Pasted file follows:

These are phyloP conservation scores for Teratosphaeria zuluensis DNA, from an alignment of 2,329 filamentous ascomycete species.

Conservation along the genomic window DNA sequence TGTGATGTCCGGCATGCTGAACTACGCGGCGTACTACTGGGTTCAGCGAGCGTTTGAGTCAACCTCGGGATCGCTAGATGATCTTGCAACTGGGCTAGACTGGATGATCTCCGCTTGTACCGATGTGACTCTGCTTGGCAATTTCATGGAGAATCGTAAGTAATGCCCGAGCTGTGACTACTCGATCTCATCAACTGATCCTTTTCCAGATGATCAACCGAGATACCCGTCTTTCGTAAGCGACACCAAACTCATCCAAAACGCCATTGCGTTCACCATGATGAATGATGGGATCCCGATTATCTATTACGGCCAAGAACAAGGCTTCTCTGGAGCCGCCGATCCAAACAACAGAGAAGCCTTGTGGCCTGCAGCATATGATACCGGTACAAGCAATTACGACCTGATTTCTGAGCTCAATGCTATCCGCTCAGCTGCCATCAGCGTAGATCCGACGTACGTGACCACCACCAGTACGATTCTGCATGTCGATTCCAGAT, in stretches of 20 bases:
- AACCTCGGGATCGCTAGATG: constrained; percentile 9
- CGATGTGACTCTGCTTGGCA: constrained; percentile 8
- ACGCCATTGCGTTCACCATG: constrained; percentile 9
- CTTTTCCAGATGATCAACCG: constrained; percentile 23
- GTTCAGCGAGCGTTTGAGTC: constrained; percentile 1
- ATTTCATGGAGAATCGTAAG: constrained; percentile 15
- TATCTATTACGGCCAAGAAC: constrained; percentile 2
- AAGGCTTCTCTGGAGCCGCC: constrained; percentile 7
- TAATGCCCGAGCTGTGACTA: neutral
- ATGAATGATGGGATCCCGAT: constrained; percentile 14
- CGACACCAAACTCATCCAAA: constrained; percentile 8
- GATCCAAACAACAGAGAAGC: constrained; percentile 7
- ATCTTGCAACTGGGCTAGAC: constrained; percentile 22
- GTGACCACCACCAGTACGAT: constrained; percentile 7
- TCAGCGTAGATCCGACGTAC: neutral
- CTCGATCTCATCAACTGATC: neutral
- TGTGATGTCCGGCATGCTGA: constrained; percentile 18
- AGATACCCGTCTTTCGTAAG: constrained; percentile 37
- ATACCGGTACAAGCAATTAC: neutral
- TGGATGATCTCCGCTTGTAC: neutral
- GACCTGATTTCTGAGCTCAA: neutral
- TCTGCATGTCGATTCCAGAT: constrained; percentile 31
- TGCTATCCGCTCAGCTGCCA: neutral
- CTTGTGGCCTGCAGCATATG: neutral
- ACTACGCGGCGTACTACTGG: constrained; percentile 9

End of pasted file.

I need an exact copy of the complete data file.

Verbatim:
These are phyloP conservation scores for Teratosphaeria zuluensis DNA, from an alignment of 2,329 filamentous ascomycete species.

Conservation along the genomic window DNA sequence TGTGATGTCCGGCATGCTGAACTACGCGGCGTACTACTGGGTTCAGCGAGCGTTTGAGTCAACCTCGGGATCGCTAGATGATCTTGCAACTGGGCTAGACTGGATGATCTCCGCTTGTACCGATGTGACTCTGCTTGGCAATTTCATGGAGAATCGTAAGTAATGCCCGAGCTGTGACTACTCGATCTCATCAACTGATCCTTTTCCAGATGATCAACCGAGATACCCGTCTTTCGTAAGCGACACCAAACTCATCCAAAACGCCATTGCGTTCACCATGATGAATGATGGGATCCCGATTATCTATTACGGCCAAGAACAAGGCTTCTCTGGAGCCGCCGATCCAAACAACAGAGAAGCCTTGTGGCCTGCAGCATATGATACCGGTACAAGCAATTACGACCTGATTTCTGAGCTCAATGCTATCCGCTCAGCTGCCATCAGCGTAGATCCGACGTACGTGACCACCACCAGTACGATTCTGCATGTCGATTCCAGAT, in stretches of 20 bases:
- AACCTCGGGATCGCTAGATG: constrained; percentile 9
- CGATGTGACTCTGCTTGGCA: constrained; percentile 8
- ACGCCATTGCGTTCACCATG: constrained; percentile 9
- CTTTTCCAGATGATCAACCG: constrained; percentile 23
- GTTCAGCGAGCGTTTGAGTC: constrained; percentile 1
- ATTTCATGGAGAATCGTAAG: constrained; percentile 15
- TATCTATTACGGCCAAGAAC: constrained; percentile 2
- AAGGCTTCTCTGGAGCCGCC: constrained; percentile 7
- TAATGCCCGAGCTGTGACTA: neutral
- ATGAATGATGGGATCCCGAT: constrained; percentile 14
- CGACACCAAACTCATCCAAA: constrained; percentile 8
- GATCCAAACAACAGAGAAGC: constrained; percentile 7
- ATCTTGCAACTGGGCTAGAC: constrained; percentile 22
- GTGACCACCACCAGTACGAT: constrained; percentile 7
- TCAGCGTAGATCCGACGTAC: neutral
- CTCGATCTCATCAACTGATC: neutral
- TGTGATGTCCGGCATGCTGA: constrained; percentile 18
- AGATACCCGTCTTTCGTAAG: constrained; percentile 37
- ATACCGGTACAAGCAATTAC: neutral
- TGGATGATCTCCGCTTGTAC: neutral
- GACCTGATTTCTGAGCTCAA: neutral
- TCTGCATGTCGATTCCAGAT: constrained; percentile 31
- TGCTATCCGCTCAGCTGCCA: neutral
- CTTGTGGCCTGCAGCATATG: neutral
- ACTACGCGGCGTACTACTGG: constrained; percentile 9